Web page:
Heading into the 2015 edition of the Gravel Metric, many of us on HAC identified a target time for completing the course. This gave us solidarity and a carrot to chase. And for the first time since I started doing this event in 2012, I knew that I would have teammates with me to face the unforgiving gravel and dirt roads of Dekalb because we had a common mission.

With field sizes increasing year to year and the neutral roll-out extended, I was worried that our group would get split up. However, just a few miles in and we were all there, taking pulls and getting settled. We wound around, up and down, and got used to the Plinkoing© of our rear wheels in the gravel.

The air was cool and clean. Some earlier rain minimized the gravel dust. I thought of many things while in the saddle: a song from the radio, my Mom, my wife.

A group of four identified ourselves as wanting to finish this thing in 4-hours (shop to shop), but we picked-up three more teammates along the way. The sense of pride I felt as we moved as one far surpassed any result I could potentially snag as an amateur bike racer.

Several bits threatened to break-up our group: flat tires, bottles ejecting on washboard sections, throbbing legs, and varying skills on the off-road. But each time the waning member fought to get back on, and/or the rest of the train either encouraged or waited patiently for everyone to regroup. We made it to the mile 40ish checkpoint as a six-headed monster, with the seventh close behind.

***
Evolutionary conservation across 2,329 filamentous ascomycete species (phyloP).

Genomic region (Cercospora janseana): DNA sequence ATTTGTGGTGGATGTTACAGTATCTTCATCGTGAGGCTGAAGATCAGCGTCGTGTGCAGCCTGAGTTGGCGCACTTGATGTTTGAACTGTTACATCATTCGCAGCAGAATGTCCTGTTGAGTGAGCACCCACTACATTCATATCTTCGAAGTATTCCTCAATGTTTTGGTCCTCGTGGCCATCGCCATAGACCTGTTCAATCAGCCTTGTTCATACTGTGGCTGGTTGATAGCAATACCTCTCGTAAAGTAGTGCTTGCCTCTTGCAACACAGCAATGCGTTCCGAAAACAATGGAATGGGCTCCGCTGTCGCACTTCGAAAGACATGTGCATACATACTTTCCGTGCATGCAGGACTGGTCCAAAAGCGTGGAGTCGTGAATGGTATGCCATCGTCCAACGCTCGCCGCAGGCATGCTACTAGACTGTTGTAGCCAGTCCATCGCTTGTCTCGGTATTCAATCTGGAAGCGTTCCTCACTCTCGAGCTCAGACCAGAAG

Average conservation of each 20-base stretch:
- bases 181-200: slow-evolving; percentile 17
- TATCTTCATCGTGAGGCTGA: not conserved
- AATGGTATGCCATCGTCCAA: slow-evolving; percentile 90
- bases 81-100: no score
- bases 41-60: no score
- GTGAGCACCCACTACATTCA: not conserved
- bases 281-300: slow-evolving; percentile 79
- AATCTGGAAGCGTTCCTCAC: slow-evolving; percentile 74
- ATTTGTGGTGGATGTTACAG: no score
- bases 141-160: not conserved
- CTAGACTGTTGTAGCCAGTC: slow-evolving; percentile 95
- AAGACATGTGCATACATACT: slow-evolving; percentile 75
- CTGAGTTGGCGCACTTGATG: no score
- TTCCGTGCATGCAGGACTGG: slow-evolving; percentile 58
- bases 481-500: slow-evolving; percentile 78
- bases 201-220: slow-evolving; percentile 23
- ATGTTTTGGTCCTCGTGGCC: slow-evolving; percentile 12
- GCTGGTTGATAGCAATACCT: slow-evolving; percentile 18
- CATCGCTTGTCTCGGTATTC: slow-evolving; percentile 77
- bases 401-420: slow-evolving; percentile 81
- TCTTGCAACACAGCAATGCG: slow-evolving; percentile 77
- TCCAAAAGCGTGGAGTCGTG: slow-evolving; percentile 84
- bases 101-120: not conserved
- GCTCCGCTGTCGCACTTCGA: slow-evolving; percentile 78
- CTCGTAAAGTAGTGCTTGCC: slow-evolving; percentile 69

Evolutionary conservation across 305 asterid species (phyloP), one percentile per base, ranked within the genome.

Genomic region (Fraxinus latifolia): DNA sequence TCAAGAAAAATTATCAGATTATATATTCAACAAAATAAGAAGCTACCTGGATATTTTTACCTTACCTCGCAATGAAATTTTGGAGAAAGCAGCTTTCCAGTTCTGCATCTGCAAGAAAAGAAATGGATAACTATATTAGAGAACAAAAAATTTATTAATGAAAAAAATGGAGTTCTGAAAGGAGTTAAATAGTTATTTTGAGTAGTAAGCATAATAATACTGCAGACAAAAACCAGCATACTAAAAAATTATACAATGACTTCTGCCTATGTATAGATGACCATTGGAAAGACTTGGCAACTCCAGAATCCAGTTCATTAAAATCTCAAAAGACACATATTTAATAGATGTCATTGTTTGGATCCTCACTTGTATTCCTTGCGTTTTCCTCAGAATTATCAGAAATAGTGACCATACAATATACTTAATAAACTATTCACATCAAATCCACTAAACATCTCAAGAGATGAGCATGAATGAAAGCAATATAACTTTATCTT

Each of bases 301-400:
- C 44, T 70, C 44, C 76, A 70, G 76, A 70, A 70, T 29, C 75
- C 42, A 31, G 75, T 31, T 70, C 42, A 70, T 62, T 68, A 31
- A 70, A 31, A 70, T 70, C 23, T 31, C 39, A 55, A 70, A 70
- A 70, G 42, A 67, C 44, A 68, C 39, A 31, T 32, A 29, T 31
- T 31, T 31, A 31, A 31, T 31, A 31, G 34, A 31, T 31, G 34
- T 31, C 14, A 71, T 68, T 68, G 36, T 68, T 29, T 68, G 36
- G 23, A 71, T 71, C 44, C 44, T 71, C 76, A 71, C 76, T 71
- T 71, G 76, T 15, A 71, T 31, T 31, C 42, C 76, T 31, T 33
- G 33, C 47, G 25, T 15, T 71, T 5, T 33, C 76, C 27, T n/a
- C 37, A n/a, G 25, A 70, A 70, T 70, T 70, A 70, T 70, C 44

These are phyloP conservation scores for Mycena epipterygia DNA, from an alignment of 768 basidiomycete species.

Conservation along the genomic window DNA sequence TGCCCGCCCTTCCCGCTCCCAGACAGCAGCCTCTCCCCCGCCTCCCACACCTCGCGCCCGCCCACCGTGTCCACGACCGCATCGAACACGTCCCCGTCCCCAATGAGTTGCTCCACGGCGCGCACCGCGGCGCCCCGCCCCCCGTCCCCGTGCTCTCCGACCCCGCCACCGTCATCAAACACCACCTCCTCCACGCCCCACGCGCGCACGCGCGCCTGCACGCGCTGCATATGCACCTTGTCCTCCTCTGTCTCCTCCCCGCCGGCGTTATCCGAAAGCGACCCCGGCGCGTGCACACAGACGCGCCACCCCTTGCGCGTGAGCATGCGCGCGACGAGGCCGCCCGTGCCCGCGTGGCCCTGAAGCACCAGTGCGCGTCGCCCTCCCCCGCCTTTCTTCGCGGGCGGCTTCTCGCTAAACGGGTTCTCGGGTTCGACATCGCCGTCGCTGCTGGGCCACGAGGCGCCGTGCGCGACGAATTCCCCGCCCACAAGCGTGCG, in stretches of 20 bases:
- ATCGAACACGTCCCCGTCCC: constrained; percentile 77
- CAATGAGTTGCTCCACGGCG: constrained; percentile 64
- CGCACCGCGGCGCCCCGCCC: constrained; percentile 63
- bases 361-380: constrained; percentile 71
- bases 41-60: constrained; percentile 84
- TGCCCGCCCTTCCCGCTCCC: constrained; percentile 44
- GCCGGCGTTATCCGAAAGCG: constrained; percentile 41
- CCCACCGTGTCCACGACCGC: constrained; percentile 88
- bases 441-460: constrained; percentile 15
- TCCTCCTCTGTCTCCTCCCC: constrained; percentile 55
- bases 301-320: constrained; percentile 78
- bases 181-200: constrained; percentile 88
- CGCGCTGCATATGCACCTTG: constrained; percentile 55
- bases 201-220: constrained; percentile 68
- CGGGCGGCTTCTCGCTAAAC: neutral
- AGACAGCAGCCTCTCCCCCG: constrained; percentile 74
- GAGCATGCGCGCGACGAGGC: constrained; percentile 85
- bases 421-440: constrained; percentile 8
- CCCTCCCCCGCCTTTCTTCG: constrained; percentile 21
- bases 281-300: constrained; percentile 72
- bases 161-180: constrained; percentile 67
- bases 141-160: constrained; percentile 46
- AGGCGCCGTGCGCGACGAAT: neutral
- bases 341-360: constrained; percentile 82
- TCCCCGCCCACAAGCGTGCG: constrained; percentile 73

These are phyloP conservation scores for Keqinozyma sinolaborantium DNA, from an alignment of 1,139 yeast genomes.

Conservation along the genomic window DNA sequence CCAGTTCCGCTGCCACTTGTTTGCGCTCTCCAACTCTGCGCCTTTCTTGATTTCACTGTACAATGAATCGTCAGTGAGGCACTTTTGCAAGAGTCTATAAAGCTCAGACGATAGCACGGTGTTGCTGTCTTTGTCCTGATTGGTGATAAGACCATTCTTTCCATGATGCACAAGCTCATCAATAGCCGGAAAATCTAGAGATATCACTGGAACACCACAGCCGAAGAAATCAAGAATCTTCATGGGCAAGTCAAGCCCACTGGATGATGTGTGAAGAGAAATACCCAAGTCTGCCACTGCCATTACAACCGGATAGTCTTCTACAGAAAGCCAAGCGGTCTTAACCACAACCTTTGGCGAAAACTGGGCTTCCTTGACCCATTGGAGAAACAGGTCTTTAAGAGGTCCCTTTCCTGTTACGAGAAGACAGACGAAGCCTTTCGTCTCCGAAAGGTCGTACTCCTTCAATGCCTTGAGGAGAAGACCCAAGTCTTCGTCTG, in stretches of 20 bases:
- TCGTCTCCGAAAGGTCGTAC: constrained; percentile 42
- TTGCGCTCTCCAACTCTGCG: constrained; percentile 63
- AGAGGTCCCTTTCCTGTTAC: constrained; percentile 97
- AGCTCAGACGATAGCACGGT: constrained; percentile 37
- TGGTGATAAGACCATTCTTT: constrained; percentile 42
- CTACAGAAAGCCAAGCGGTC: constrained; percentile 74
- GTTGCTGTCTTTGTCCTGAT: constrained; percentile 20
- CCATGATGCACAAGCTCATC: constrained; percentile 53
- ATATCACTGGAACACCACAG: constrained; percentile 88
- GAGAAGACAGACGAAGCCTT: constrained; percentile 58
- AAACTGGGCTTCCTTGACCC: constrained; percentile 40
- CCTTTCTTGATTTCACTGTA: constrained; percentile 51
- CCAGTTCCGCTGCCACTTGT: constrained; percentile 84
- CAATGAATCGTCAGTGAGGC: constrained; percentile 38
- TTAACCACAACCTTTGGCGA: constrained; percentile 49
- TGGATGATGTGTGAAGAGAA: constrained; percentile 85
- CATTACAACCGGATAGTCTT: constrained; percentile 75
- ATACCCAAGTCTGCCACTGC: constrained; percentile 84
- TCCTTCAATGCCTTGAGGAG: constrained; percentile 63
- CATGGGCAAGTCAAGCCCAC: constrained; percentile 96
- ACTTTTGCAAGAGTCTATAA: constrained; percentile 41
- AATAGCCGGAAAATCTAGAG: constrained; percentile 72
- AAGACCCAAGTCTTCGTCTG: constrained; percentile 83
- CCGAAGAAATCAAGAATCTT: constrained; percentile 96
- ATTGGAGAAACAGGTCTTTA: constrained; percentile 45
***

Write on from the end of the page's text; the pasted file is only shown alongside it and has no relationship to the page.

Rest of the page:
I've learned that the Gravel Metric is just starting to heat-up once you make it to the forest maze (mile 30-34 or so). Afterwards, it's one hard punch after another as it sends b-road upon b-road in the rider's direction. Riding through these sections takes total commitment and trust in your teammates, as the person in front picks the best line possible between ruts, holes, and mud puddles. And each time we did just that, without a single crash in our group.

After the final b-road came the headwind. I looked down at my computer and saw 10mph. "Oof." That's the knockout punch and the thing that sends riders backwards. But here's where you find out what you are made of and how amazing it is to be part of such a great team. With out group mostly intact, we hacked and heaved our way through that wind. I saw the Dekalb water tower, knew that we were only a few miles out, and exploded. The final two from our group rode away and I settled into a state of dejection, one more amongst the dead on Gurler road. But then I saw them both sit-up, wait for me and we finished it together.

~Bill Guy